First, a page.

Now – and this is genuine question – would Neil Robertson have “made it” under the current system? I actually doubt it. Neil is currently one of the very top players, h’e a former world Champion, a winner of 16 ranking events, and one of the only 11 players who have won the “Triple Crown”. Yet, when he first came on the tour, at 16, he wasn’t ready. In Australia, he didn’t have the kind of opposition he found when coming to the UK, his game was very raw. He dropped off the tour twice. Neil has often praised Joe Perry for the support he offered him at the start of his career. He has told the media how hard it was, how he felt alone away from his family, how he worked in the club, doing any dirty job, cleaning the toilets… He deserves every credit for pursuing his dream through hardship. But whatever job you do, your employer has to know that you are available for the job at least most of the time, not always on the road somewhere! With the number of tournaments nowadays, would that still be possible? I’m not sure. I’m of course not saying that we should go back to the time where there were only six or seven ranking events, but having a slightly less brutal system, and giving the players a minimal wage to cover the costs directly related to their professional traveling, should be seen as an “investment in the future”, not as “supporting mediocrity”. After all the players are the sport most valuable asset.
Finally, about the sponsoring… yes, there is much more money in snooker that there was ten years ago. However, outside China / Asia, the money comes from one source of sponsoring: the betting industry. I have said this already, but I’ll say it again: it’s a very unhrealthy situation and not just in snooker.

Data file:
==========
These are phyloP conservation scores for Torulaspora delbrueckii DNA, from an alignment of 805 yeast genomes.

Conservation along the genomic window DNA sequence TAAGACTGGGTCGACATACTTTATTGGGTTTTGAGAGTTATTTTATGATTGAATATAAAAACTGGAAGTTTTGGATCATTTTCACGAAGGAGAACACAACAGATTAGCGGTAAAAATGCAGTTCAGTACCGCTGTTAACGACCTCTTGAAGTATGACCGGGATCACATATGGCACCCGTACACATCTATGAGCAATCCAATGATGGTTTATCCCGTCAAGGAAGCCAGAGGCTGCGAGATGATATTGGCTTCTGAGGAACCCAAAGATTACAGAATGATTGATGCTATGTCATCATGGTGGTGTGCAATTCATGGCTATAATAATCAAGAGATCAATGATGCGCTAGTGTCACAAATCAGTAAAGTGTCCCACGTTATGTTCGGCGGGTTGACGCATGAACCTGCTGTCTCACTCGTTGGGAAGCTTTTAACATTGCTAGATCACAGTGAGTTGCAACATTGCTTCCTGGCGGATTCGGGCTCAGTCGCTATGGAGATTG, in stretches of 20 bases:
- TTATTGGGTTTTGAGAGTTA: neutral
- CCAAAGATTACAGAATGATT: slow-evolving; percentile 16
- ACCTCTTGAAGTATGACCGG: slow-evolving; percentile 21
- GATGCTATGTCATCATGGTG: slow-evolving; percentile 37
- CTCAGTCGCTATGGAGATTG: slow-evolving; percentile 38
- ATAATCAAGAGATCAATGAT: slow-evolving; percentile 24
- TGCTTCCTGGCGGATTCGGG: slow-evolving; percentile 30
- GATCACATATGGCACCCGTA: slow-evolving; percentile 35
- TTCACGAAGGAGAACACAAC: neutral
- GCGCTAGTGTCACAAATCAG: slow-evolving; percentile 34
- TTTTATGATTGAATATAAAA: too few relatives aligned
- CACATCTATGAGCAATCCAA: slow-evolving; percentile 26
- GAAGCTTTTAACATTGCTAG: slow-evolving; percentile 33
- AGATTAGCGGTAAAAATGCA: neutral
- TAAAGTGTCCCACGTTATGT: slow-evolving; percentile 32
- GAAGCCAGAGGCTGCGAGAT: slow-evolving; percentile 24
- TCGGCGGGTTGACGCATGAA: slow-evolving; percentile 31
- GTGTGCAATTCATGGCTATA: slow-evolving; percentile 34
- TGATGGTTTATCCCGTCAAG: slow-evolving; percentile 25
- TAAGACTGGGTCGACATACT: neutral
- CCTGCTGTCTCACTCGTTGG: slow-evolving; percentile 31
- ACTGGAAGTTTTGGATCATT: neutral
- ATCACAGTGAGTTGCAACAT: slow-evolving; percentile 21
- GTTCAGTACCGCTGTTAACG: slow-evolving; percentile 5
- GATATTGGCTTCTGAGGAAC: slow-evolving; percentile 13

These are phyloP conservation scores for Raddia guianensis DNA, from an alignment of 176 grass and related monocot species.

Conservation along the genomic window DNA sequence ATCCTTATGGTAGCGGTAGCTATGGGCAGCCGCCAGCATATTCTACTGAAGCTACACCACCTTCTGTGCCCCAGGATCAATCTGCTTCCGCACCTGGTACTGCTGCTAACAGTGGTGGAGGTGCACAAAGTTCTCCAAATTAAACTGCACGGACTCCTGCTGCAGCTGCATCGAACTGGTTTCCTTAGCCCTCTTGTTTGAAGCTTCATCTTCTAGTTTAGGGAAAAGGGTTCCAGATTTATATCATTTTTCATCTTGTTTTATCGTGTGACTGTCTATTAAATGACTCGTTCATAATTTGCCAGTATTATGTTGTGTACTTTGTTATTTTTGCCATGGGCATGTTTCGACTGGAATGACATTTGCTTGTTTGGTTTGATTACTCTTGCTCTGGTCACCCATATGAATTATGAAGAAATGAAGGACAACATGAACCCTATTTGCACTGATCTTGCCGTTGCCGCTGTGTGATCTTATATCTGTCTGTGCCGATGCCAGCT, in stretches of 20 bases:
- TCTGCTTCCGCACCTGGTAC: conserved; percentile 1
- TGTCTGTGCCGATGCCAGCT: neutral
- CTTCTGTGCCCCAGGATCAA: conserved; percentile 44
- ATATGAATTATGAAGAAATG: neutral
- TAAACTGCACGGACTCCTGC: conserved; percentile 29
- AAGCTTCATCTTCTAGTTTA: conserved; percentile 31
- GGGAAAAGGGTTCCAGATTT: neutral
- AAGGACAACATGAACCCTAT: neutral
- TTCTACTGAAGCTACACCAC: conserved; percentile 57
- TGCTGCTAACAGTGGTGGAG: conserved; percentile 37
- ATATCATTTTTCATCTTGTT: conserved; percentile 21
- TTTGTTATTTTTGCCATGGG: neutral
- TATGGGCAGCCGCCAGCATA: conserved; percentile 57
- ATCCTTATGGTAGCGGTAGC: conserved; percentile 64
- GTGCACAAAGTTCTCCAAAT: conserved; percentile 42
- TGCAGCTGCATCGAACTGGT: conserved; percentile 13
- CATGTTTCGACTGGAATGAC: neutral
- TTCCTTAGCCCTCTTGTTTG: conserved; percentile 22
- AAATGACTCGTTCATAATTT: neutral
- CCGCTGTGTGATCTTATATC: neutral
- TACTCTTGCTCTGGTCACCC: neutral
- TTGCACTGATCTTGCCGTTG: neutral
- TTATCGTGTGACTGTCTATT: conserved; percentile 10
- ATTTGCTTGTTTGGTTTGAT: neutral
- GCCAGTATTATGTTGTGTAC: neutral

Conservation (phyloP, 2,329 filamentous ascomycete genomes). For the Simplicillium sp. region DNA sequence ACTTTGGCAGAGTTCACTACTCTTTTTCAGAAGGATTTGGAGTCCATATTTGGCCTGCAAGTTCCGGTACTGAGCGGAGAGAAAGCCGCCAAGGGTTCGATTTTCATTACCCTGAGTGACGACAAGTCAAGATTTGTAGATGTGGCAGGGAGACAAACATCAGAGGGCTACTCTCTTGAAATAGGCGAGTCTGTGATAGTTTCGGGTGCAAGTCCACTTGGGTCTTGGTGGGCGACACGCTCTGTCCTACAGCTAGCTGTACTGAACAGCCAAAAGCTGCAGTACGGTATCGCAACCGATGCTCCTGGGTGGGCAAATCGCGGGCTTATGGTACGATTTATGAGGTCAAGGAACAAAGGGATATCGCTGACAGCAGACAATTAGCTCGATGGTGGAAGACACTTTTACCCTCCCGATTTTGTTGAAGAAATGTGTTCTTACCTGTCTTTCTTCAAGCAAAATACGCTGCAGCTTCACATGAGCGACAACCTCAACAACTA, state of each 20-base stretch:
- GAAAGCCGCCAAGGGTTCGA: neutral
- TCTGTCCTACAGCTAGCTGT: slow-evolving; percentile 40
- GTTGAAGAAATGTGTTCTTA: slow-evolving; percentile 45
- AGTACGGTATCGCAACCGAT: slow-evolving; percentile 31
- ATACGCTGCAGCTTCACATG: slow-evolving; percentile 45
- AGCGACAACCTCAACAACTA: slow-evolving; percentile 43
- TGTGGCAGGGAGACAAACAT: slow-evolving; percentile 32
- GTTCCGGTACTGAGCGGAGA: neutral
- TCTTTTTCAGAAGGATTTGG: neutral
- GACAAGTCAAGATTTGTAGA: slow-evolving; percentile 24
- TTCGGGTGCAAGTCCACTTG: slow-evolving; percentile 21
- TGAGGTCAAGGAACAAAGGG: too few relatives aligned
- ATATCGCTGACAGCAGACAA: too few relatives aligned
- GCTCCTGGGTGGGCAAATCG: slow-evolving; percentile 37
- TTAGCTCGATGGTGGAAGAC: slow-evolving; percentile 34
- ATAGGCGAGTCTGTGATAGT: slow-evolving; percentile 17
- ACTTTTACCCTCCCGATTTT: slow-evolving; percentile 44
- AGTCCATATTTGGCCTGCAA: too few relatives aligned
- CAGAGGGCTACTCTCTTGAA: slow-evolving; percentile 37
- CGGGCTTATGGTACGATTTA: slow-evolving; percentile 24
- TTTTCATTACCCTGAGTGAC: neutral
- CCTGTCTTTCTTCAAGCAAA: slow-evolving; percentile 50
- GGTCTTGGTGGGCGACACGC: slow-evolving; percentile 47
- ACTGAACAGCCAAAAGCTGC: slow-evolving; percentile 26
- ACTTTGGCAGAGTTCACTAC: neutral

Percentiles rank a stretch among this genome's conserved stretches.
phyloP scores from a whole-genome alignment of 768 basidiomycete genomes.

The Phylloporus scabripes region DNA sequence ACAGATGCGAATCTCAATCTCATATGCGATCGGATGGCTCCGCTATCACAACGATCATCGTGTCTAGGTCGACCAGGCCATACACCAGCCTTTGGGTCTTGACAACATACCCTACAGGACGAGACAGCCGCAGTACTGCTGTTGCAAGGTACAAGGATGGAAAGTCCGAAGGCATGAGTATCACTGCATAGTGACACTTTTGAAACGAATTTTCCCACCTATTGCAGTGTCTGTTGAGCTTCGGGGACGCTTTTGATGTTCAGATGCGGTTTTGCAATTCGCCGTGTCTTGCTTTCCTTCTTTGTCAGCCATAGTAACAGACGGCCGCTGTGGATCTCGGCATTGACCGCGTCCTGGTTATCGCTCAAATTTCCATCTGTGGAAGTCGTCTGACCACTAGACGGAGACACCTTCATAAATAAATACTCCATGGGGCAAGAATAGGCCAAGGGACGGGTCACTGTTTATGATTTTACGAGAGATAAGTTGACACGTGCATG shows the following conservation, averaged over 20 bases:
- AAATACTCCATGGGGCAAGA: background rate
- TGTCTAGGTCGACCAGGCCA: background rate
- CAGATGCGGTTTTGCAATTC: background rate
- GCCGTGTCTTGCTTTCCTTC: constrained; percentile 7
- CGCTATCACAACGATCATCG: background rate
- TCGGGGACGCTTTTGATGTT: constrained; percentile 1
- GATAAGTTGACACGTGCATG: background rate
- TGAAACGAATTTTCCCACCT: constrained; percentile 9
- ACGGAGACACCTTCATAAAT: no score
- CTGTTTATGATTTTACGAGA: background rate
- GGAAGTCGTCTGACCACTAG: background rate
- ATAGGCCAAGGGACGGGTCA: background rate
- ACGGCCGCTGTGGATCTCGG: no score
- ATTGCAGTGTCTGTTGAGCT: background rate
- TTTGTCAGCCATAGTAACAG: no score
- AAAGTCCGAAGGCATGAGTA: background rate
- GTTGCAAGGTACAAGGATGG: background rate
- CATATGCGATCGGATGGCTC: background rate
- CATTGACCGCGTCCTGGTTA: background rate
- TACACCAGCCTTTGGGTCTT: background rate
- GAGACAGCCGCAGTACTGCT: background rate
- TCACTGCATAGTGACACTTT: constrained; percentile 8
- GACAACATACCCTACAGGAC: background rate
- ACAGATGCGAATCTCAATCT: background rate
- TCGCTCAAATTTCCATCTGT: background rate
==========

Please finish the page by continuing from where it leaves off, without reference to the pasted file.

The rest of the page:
Gambling needs tobacco-like regulation in sports advertising and sponsorship
Not that long ago UK sports fans could indulge their passions by watching the rugby league Silk Cut Challenge Cup, one day cricket’s Benson and Hedges Cup, or the Embassy World Snooker Championship. Not to mention the excitement and glamour of cars branded to look like Marlboro packets on wheels being driven on Formula 1 racetracks around the world.
Cigarette branding was once integral to sport and a crucial marketing strategy for the industry. But research into the powerful impact of advertising these products – particularly on young people’s awareness, attitudes and intentions to use them – led to legislative changes that ended the relationship between tobacco and sport.
The gap in the market left by the cigarette industry has now been filled by the gambling industry. The Challenge Cup is now the Coral Challenge Cup, and football fans can watch teams take part in competitions such as the Sky Bet Championship. Football, in particular, has seen a rise in commercial arrangements with gambling companies, not just competition sponsorship but stadium and shirt sponsorship, too. In fact, in the 2019-20 Premier League, half the clubs have betting companies as shirt sponsors.
In the UK, gambling-related TV and radio advertising was banned until the 2005 Gambling Act came into force, which relaxed the rules. Since then, spending on gambling-related advertising has increased significantly, with UK betting firms spending £328m on direct advertising, such as adverts in commercial breaks in sports programmes, in 2018 alone. This figure is almost certainly an underestimate of the total amount spent on marketing as it doesn’t include online advertising or indirect advertising, such as sponsorship logos on shirts and stadium hoardings.
New evidence is beginning to reveal the negative effect of gambling adverts. Research from Australia suggests that advertising exposure through “push marketing”, such as promotional text messages, uses techniques to reduce the perception of risk – for instance, by showing gamblers winning – and can result in them betting for longer and losing more money, while believing that these bets are less risky.
Gambling and young people
Perhaps more worrying is the potential impact of this advertising on people (under-18s) not old enough to gamble legally. Evidence suggests that gambling adverts on TV and social media capture their attention.